Covid-19 has validated the criticality and strategic importance of supply chain management – that is a given.
In this thought leadership contribution, Tom Craig, President LTD Management, Pennsylvania, USA, a leading authority and professional consultant on logistics and supply chain management and regular contributor to Global Supply Chain examines the best case scenario for the restoration of normalcy in a sector turned on its head and ravaged by the pandemic.
Firstly and clearly, the global pandemic is not over. Its impact is still being felt in economies, industries and in markets around the world. How businesses come out of this will differ—from restart to rebuild. It has shown to be the operations backbone of retailers, e-tailers, and manufacturers. Supply chains and their transportation and logistics components are essential services after all. It has been nearly impossible to come through the coronavirus without a changed supply chain management… and it raises a question. Has Covid-19 shown that supply chains were in operating ruts—precoronavirus? Or, in another way, has it taken a global pandemic to make needed changes in SCM? So, what now? It is time to build on what was done—the good and the flaws that were exposed. This is an action plan that supply chain management people can use to put in place for the new supply chain management.
No cookie cutter approach. What I am presenting may not apply to supply chains across industries, market sectors, and the world. Each business has been affected differently by Covid from none or little to extensive. However, there are changes and a new supply chain. While every point here may not be relevant to every business, it does present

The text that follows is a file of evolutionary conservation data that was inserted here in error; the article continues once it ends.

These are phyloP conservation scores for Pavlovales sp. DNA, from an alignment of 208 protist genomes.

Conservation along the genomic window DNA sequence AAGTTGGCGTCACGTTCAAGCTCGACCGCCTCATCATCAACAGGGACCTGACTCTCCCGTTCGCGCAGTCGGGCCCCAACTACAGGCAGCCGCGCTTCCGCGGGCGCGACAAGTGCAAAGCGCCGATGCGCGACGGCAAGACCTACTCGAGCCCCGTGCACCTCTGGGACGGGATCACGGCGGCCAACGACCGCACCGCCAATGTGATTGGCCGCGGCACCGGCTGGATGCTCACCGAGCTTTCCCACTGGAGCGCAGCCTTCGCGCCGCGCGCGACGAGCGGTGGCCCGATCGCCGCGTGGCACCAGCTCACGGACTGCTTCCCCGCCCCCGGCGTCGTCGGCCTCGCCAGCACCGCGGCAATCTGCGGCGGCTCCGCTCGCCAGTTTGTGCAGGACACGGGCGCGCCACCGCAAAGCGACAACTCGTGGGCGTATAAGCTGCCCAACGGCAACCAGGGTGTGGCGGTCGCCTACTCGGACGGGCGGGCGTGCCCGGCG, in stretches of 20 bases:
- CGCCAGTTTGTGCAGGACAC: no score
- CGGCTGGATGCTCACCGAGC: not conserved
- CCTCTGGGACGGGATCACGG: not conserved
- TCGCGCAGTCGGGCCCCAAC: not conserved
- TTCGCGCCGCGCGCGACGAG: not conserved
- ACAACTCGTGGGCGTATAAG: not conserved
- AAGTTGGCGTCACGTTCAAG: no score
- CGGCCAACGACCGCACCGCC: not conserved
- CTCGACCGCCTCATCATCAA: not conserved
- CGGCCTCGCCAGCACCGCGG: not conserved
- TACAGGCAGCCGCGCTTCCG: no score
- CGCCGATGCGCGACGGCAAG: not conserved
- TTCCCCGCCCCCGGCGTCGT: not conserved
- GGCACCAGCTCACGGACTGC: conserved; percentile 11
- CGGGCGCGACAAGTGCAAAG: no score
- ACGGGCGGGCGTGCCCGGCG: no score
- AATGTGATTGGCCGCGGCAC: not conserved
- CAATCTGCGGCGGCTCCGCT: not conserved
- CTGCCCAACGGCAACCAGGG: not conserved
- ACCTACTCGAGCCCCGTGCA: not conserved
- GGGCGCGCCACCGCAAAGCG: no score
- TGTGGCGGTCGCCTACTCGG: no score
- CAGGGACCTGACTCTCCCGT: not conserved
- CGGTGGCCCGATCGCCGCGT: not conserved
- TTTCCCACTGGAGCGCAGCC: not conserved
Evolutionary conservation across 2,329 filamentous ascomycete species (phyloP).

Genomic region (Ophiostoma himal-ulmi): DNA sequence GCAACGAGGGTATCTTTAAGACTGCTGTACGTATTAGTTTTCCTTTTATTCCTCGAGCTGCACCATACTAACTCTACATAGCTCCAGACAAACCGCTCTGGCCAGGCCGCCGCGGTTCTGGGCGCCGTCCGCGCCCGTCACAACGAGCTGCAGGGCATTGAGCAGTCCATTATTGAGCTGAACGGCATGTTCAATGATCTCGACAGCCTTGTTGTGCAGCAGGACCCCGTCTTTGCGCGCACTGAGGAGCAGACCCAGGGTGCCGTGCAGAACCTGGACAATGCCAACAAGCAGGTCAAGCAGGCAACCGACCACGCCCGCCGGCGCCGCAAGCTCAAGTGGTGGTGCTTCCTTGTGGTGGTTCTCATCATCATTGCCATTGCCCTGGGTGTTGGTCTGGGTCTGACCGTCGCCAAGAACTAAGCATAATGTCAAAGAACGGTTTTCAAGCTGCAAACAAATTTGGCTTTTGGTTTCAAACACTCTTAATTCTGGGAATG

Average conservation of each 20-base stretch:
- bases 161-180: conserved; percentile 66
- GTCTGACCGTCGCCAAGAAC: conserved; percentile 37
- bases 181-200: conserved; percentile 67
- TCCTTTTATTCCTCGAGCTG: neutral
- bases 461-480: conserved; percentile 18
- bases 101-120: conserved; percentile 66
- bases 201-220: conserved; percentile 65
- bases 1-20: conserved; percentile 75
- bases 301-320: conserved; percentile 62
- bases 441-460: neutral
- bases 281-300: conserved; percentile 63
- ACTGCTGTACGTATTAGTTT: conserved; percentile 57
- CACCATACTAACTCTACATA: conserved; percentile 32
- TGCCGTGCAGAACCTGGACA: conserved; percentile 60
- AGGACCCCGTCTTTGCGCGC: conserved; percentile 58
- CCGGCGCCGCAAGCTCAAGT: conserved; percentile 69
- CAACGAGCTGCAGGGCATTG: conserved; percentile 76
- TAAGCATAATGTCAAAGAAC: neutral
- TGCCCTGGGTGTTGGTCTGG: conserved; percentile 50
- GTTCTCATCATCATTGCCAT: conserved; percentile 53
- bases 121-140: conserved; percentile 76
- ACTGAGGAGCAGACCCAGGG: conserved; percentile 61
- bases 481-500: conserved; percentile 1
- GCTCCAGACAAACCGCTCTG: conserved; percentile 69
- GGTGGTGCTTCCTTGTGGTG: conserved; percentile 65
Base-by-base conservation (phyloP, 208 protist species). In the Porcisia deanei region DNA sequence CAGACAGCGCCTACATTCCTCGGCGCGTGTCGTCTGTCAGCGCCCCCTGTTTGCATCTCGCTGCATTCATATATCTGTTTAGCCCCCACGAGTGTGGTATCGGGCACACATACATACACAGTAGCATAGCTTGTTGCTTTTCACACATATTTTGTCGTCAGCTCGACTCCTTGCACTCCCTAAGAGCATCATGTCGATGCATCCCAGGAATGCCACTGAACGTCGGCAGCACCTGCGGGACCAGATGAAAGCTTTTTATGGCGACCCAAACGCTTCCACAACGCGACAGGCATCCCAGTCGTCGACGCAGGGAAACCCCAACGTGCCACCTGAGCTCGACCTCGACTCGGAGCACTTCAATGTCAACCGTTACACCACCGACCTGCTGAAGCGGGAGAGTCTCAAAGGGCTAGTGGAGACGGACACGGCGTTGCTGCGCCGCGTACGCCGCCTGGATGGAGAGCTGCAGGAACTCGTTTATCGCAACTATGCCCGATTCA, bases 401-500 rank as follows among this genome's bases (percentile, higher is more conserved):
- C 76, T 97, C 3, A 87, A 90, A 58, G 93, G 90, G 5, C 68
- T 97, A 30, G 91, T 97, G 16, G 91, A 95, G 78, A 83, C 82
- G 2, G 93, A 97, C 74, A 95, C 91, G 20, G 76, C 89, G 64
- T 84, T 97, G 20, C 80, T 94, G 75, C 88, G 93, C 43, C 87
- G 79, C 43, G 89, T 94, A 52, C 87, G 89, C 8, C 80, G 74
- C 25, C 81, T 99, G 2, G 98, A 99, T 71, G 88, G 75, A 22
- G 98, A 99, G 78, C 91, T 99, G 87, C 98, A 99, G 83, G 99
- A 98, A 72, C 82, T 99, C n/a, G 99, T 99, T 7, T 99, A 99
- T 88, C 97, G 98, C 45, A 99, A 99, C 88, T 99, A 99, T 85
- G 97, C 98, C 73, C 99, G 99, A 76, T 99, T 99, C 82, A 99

thoughts to consider for the new supply chain management and new economic and business reality that is being formed. Some of the changes that are happening are overdue, call it pre-Covid. An example is of firms that are doing SKU (Stock Keeping Unit) rationalization which is a subset item for inventory and warehousing. Others may
have been held back—but that was then and this is now.
Several of the items contain talking points that appear in more than one action item. That reflects the nature of supply chain management. STRATEGY: This is your starting point. This involves a cohesive plan for where
you are going and how you will get there— your new supply chain management. This is what will be done and how it will be implemented and executed. This involves the what, the how, the why, and the steps.
It should include collaboration and buy-in from other areas in the company. The strategy should be about more than fixing problems that the coronavirus exposed. This is your clean sheet of paper. It should reflect how your end-to-end supply chain should be designed and managed for viability. Here are two approaches for your assessment:
Upstream / inbound and downstream / outbound / fulfillment-these are the two sections of the end-to-end supply chains.
These are the parts that had to deal with Covid. Think about that and all you have been dealing with. And / or Inside the four walls and outside the four walls (This is a variation of warehousing and transportation.) Much of your
supply chain is outside the four walls of distribution centres, factories and stores.
Four-wall myopia limits seeing the end-to-end supply chain and its complexity. In turn, this view can impact how well your ERP system functions. This leaves a hole in lean efforts. Do not miss the big picture where so much goes on. These are different from how supply chains have been traditionally structured, and that presents opportunities for new ideas. This includes the usual operation as to stop-go / node-link. This can help with streamlining how products move and sit.
More of this article can be found on www.globalsupplychainme.com